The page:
The aim of the present study was to evaluate the efficacy of the aforementioned probiotic compound mixed with peptide–zinc to improve the health and reproductive performance of PED-infected lactating sows when administered along with a PED vaccine injection in Japan.
Probiotic product BIO-THREE PZ (TOA Pharmaceutical Co. Ltd., Tokyo, Japan) containing a mixture of bacterial strains B. mesentericus TO-A (1 × 106 CFU/g), C. butyricum TO-A (1 × 106 CFU/g), and E. faecalis T-110 (1 × 108 CFU/g) in a peptide–zinc compound (10 mg/g) was used in this study.
The present work was carried out in a commercial swine farm in Kyushu region of Japan. The farm operates a farrow-to-finish business and has approximately a stock of 900 sows (Landrace x Large white). For the present work, all sows were impregnated by Duroc boars. Experiments were carried out between April and May 2014. Sows ate commercial feed during gestation (Shuton-B; Minami Nihon Kumiai Siryo, Kagoshima, Japan) or lactation (Shuton-Lactation; Minami Nihon Kumiai Siryo) period. The diet was free from intestinal microbiota modifiers, such as antimicrobials and probiotics.
A preliminary enteropathogen survey of the farm showed that none of the following diseases were detected in sows and suckling piglets: rotavirus, transmissible gastroenteritis virus, Clostridium perfringens, enterotoxigenic Escherichia coli, Salmonella sp., Brachyspira hyodysenteriae, Lawsonia intracellularis, or classical swine fever virus. Detection of other pathogens such as porcine reproductive and respiratory virus and porcine circovirus type 2 was positive, but not active during this study. The infection rate of these two viruses in the farm was constant at about 40%, according to the survey of 10 randomly selected sows conducted every 4 months.
Infection outbreaks of PED virus occurred in December 2013 in the region where the farm was located. As a consequence, an infection screening was conducted at the farm by an independent livestock hygiene center. The screening results showed that all sows used in the present study were indeed naturally infected with PED virus.
The present experiment was approved by the ethical committee at Inatomi Animal Hospital (approval number 09121018). The experiment was carried out between May 2014 and June 2014. Twenty pregnant sows were equally divided and allocated to either a probiotic-administered group (VP) or a control group (VC) with a similar mean parity (= 3.1). Six weeks before parturition to 1 week after parturition, 15 g/day of the probiotic compound was orally administered to sows in the VP group, whereas 15 g/day of a standard, probiotic-free diet was given to sows in the VC group. A commercial live-attenuated vaccine (Nisseiken PED Live Vaccine, Nisseiken, Tokyo, Japan) containing PED virus strain P-5V (seed)1 was injected to all sows (104.5 TCID50/head) 6 and 2 weeks before parturition. Each sow fostered nine neonates throughout the experiment. Some piglets died during the experiment. Clinical signs included watery yellowish diarrhea and dehydration. An autopsy showed that their small intestine was thin and flaccid. A qualified clinical veterinarian (Dr. Takio Inatomi) diagnosed that piglets died from PED infection.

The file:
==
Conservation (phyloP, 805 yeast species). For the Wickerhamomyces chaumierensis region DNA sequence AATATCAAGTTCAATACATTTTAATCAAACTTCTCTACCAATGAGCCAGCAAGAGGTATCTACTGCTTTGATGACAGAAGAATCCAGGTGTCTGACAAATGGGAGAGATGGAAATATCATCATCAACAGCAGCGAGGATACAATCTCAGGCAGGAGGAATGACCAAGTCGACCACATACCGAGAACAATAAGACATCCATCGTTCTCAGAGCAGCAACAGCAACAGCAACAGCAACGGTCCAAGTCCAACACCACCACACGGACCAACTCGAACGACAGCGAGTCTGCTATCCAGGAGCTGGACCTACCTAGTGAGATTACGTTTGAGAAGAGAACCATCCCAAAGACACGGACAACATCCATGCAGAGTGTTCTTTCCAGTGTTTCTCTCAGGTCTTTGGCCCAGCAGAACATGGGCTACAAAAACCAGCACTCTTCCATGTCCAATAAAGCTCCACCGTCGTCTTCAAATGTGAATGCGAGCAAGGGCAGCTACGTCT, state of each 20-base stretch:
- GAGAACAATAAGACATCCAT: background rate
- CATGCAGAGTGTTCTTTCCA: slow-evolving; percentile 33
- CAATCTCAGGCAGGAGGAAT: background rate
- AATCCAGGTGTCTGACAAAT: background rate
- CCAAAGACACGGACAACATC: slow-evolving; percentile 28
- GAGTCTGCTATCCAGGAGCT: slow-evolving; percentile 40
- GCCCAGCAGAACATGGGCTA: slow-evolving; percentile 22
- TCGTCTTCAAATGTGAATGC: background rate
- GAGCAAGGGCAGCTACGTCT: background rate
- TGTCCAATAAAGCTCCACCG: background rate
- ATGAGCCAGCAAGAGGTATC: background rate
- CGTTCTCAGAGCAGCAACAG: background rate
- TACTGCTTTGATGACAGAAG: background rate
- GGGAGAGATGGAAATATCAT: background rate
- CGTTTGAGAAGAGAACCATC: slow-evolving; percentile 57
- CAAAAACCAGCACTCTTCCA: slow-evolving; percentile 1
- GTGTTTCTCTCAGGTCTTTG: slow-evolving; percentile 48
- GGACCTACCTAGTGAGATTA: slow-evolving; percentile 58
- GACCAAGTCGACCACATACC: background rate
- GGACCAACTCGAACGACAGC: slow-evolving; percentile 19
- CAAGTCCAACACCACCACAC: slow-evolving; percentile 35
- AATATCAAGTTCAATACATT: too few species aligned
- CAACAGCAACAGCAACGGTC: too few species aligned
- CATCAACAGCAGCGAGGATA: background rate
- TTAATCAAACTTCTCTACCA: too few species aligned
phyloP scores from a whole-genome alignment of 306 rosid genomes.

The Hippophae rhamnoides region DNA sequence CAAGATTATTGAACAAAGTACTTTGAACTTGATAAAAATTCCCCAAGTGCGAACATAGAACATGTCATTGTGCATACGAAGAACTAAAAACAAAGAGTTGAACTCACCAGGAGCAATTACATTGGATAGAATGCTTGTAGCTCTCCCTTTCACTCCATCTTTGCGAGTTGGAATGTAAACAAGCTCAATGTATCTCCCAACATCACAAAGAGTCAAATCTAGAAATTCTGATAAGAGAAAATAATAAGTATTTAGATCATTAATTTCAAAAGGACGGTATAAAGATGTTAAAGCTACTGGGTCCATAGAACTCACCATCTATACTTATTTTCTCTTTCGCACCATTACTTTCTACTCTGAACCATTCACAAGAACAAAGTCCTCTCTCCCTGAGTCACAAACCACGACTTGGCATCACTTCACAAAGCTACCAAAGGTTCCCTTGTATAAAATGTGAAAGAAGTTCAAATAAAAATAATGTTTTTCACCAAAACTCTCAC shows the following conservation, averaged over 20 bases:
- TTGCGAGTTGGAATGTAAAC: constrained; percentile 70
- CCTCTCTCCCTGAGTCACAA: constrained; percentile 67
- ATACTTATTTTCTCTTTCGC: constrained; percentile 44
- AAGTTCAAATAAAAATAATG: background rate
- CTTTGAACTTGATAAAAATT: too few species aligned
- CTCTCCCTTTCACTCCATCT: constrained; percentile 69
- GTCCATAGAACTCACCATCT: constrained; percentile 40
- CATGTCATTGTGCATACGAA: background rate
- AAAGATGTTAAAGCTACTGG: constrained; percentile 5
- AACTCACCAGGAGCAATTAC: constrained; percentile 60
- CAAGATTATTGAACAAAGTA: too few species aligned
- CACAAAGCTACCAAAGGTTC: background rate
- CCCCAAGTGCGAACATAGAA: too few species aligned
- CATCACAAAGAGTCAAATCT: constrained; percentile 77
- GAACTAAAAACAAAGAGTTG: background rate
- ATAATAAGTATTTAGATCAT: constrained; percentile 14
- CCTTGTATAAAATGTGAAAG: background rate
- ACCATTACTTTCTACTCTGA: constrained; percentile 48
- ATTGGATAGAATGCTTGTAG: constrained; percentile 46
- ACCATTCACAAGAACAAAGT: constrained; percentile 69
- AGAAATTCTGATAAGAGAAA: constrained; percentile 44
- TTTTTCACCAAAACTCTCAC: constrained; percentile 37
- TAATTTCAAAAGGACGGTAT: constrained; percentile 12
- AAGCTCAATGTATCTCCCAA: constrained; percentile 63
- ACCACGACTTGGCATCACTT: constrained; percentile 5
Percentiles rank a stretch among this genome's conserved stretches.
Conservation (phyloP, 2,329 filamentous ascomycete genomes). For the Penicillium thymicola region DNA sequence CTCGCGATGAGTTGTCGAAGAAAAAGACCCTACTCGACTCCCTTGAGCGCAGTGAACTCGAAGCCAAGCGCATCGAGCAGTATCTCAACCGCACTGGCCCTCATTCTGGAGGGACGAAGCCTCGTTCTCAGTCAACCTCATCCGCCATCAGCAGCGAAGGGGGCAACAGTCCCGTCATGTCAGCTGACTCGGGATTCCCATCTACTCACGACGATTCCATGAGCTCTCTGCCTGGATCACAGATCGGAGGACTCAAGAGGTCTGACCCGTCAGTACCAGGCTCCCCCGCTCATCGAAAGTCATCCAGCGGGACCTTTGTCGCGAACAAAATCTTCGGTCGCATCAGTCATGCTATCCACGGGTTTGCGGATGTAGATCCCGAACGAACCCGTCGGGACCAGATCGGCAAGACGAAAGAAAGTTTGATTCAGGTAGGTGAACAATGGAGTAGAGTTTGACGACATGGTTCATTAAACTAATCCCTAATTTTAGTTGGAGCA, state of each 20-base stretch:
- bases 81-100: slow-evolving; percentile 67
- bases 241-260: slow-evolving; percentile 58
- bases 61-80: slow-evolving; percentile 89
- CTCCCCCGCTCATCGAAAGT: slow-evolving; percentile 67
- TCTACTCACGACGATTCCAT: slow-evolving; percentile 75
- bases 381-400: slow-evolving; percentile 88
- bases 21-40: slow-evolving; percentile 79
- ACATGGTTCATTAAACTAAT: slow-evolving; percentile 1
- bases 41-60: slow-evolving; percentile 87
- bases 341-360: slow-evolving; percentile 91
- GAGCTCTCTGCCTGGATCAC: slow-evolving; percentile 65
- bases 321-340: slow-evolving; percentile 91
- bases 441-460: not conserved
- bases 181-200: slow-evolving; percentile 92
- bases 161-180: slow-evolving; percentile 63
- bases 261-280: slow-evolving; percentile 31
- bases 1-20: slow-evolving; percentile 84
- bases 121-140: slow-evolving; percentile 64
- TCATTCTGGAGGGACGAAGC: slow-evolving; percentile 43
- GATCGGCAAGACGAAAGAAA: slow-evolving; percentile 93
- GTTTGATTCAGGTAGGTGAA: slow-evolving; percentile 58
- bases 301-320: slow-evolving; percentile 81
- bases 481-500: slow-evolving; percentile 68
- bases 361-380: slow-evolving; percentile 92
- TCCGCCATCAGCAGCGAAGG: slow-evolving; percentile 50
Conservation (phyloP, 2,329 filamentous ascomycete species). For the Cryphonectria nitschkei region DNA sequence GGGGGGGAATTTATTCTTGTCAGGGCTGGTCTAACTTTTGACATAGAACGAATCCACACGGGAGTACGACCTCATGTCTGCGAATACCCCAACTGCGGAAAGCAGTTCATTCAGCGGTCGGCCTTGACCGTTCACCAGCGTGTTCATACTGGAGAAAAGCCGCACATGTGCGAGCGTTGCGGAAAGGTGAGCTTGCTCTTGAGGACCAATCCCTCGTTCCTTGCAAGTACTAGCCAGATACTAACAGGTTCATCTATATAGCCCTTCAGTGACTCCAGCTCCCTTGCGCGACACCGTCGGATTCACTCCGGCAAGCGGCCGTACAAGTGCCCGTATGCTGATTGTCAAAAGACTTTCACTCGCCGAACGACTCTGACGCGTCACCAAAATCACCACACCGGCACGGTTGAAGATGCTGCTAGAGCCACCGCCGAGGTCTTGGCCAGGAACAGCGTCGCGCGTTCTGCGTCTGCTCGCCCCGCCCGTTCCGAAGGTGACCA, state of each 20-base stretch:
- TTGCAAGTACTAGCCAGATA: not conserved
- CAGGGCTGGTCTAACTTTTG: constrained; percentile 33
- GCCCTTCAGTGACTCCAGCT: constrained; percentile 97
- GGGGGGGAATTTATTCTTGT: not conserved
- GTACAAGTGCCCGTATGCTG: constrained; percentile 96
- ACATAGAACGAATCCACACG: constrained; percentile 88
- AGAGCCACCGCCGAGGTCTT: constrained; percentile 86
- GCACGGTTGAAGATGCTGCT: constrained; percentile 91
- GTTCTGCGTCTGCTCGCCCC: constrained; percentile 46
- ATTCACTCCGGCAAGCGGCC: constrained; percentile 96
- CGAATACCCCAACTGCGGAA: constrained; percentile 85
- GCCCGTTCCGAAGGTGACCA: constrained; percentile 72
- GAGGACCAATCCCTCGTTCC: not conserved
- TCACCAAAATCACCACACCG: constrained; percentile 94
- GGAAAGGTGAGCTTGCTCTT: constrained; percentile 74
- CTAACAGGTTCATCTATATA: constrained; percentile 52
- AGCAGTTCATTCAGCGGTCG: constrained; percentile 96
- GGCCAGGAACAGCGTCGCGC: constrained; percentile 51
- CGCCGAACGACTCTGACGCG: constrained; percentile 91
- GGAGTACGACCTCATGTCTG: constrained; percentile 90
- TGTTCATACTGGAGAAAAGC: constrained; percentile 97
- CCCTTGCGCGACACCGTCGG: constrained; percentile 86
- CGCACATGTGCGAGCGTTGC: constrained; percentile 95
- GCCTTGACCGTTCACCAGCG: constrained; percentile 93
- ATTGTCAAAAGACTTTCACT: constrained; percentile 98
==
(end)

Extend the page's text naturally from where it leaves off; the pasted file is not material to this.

Sample Collection and Analysis
Blood was collected from the jugular vein of sows 14 days prior to parturition and 0 and 7 days post-parturition. Milk secretion was determined by a general method described in the Standard Methods of Evaluation of Reproductive Performance compiled by the Japan’s Pork Producers Association.2 Daily volume of milk secretion of all sows was measured at days 3 and 7 post-parturition. A portion of milk was collected at days 0, 3, and 7 post-parturition. In addition, the total body weight of neonates was repeatedly measured immediately prior to and after daily suckling. When piglets of the experimental sows died during lactation, healthy and similar-age foster piglets were introduced from other sows so that all piglets ingested a similar amount of maternal milk.
Protein and Fat Percentage in Milk
Protein and fat percentages in milk at days 0 and 7 post-parturition were determined by a milk analyzer (MilkoScan™ FT1; FOSS, Eden Prairie, MN, USA).
Immunologic Parameters in Whey
Whey was collected from milk after centrifugation (13,000 × g, 30 min, 4°C). Serum was collected from blood after centrifugation (1,200 × g, 20 min; room temperature). Total IgA or G concentrations were measured by a commercial ELISA kit (Porcine IgA or IgG ELISA Quantitation Set; Bethyl, Montogomery, TX, USA). The determination method was as previously described elsewhere (31). A portion of whey was sent to the Nansatu Livestock Hygiene Center (Kagoshima, Japan), and neutralized antibody titer against PED in whey and serum was determined by a general method as previously described elsewhere (10, 32).
Either the Student’s or the Welch’s t-test was applied to analyze differences between mean values in all parameters. Values are shown as mean ± SE. Differences between mean values were considered significant at P < 0.05 and a tendency to be significant at P < 0.1 in all statistical analyses. All calculations were made using Statcel3 (OMS, Tokyo, Japan) as add-in application for Microsoft Excel® (Microsoft, Seattle, WA, USA).